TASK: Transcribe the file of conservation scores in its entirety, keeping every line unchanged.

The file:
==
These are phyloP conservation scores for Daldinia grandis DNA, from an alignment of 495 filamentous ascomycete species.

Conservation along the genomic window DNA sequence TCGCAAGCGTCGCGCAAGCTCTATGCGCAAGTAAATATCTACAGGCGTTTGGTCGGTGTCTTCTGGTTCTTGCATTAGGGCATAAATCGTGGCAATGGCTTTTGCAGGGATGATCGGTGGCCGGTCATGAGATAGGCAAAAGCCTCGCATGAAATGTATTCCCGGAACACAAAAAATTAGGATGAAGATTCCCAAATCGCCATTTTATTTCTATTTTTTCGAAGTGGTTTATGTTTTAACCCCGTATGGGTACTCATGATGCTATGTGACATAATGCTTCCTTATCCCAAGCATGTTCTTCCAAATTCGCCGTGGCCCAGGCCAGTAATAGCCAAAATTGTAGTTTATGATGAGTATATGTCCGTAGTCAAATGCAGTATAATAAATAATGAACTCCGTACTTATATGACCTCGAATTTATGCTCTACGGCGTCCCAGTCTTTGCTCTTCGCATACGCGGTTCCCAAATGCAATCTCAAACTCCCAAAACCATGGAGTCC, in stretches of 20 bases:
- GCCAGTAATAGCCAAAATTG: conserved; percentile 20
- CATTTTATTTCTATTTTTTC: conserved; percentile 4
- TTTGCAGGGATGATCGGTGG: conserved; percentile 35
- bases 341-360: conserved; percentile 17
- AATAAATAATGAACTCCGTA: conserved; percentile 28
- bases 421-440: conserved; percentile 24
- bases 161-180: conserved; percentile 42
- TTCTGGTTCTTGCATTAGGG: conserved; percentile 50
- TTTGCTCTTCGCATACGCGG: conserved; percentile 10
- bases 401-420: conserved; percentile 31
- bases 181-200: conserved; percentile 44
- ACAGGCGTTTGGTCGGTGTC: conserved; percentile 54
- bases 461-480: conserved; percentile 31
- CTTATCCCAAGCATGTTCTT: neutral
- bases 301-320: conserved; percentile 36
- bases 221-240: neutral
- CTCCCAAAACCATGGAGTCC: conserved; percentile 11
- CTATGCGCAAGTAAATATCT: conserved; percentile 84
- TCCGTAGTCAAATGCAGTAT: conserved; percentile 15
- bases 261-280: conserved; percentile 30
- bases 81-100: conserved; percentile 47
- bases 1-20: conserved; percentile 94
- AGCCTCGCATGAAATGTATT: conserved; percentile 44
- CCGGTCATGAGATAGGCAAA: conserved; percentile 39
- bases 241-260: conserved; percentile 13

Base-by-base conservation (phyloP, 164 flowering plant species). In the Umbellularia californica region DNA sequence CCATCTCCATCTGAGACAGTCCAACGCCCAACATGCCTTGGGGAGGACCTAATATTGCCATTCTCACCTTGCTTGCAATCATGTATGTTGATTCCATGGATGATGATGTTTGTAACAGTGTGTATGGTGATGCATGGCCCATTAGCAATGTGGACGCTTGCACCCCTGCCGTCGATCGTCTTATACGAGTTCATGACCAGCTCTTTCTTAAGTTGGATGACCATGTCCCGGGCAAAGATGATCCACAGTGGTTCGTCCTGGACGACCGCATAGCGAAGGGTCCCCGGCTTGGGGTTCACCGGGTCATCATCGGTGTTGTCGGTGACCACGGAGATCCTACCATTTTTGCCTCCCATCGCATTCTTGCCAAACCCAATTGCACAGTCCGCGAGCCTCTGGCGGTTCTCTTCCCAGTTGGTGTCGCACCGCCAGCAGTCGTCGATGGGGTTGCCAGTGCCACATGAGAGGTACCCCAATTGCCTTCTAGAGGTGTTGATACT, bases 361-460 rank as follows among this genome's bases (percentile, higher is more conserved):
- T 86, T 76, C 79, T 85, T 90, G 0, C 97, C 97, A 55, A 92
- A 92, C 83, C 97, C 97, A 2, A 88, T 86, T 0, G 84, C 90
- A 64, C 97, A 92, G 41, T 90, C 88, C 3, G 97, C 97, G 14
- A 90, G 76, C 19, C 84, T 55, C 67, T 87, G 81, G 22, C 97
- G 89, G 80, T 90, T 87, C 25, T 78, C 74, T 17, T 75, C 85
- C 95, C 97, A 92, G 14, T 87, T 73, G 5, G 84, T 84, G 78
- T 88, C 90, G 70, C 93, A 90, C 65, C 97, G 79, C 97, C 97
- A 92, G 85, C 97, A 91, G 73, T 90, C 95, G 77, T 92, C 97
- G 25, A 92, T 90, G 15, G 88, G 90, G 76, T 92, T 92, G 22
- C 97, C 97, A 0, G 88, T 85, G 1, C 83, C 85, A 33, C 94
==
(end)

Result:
These are phyloP conservation scores for Daldinia grandis DNA, from an alignment of 495 filamentous ascomycete species.

Conservation along the genomic window DNA sequence TCGCAAGCGTCGCGCAAGCTCTATGCGCAAGTAAATATCTACAGGCGTTTGGTCGGTGTCTTCTGGTTCTTGCATTAGGGCATAAATCGTGGCAATGGCTTTTGCAGGGATGATCGGTGGCCGGTCATGAGATAGGCAAAAGCCTCGCATGAAATGTATTCCCGGAACACAAAAAATTAGGATGAAGATTCCCAAATCGCCATTTTATTTCTATTTTTTCGAAGTGGTTTATGTTTTAACCCCGTATGGGTACTCATGATGCTATGTGACATAATGCTTCCTTATCCCAAGCATGTTCTTCCAAATTCGCCGTGGCCCAGGCCAGTAATAGCCAAAATTGTAGTTTATGATGAGTATATGTCCGTAGTCAAATGCAGTATAATAAATAATGAACTCCGTACTTATATGACCTCGAATTTATGCTCTACGGCGTCCCAGTCTTTGCTCTTCGCATACGCGGTTCCCAAATGCAATCTCAAACTCCCAAAACCATGGAGTCC, in stretches of 20 bases:
- GCCAGTAATAGCCAAAATTG: conserved; percentile 20
- CATTTTATTTCTATTTTTTC: conserved; percentile 4
- TTTGCAGGGATGATCGGTGG: conserved; percentile 35
- bases 341-360: conserved; percentile 17
- AATAAATAATGAACTCCGTA: conserved; percentile 28
- bases 421-440: conserved; percentile 24
- bases 161-180: conserved; percentile 42
- TTCTGGTTCTTGCATTAGGG: conserved; percentile 50
- TTTGCTCTTCGCATACGCGG: conserved; percentile 10
- bases 401-420: conserved; percentile 31
- bases 181-200: conserved; percentile 44
- ACAGGCGTTTGGTCGGTGTC: conserved; percentile 54
- bases 461-480: conserved; percentile 31
- CTTATCCCAAGCATGTTCTT: neutral
- bases 301-320: conserved; percentile 36
- bases 221-240: neutral
- CTCCCAAAACCATGGAGTCC: conserved; percentile 11
- CTATGCGCAAGTAAATATCT: conserved; percentile 84
- TCCGTAGTCAAATGCAGTAT: conserved; percentile 15
- bases 261-280: conserved; percentile 30
- bases 81-100: conserved; percentile 47
- bases 1-20: conserved; percentile 94
- AGCCTCGCATGAAATGTATT: conserved; percentile 44
- CCGGTCATGAGATAGGCAAA: conserved; percentile 39
- bases 241-260: conserved; percentile 13

Base-by-base conservation (phyloP, 164 flowering plant species). In the Umbellularia californica region DNA sequence CCATCTCCATCTGAGACAGTCCAACGCCCAACATGCCTTGGGGAGGACCTAATATTGCCATTCTCACCTTGCTTGCAATCATGTATGTTGATTCCATGGATGATGATGTTTGTAACAGTGTGTATGGTGATGCATGGCCCATTAGCAATGTGGACGCTTGCACCCCTGCCGTCGATCGTCTTATACGAGTTCATGACCAGCTCTTTCTTAAGTTGGATGACCATGTCCCGGGCAAAGATGATCCACAGTGGTTCGTCCTGGACGACCGCATAGCGAAGGGTCCCCGGCTTGGGGTTCACCGGGTCATCATCGGTGTTGTCGGTGACCACGGAGATCCTACCATTTTTGCCTCCCATCGCATTCTTGCCAAACCCAATTGCACAGTCCGCGAGCCTCTGGCGGTTCTCTTCCCAGTTGGTGTCGCACCGCCAGCAGTCGTCGATGGGGTTGCCAGTGCCACATGAGAGGTACCCCAATTGCCTTCTAGAGGTGTTGATACT, bases 361-460 rank as follows among this genome's bases (percentile, higher is more conserved):
- T 86, T 76, C 79, T 85, T 90, G 0, C 97, C 97, A 55, A 92
- A 92, C 83, C 97, C 97, A 2, A 88, T 86, T 0, G 84, C 90
- A 64, C 97, A 92, G 41, T 90, C 88, C 3, G 97, C 97, G 14
- A 90, G 76, C 19, C 84, T 55, C 67, T 87, G 81, G 22, C 97
- G 89, G 80, T 90, T 87, C 25, T 78, C 74, T 17, T 75, C 85
- C 95, C 97, A 92, G 14, T 87, T 73, G 5, G 84, T 84, G 78
- T 88, C 90, G 70, C 93, A 90, C 65, C 97, G 79, C 97, C 97
- A 92, G 85, C 97, A 91, G 73, T 90, C 95, G 77, T 92, C 97
- G 25, A 92, T 90, G 15, G 88, G 90, G 76, T 92, T 92, G 22
- C 97, C 97, A 0, G 88, T 85, G 1, C 83, C 85, A 33, C 94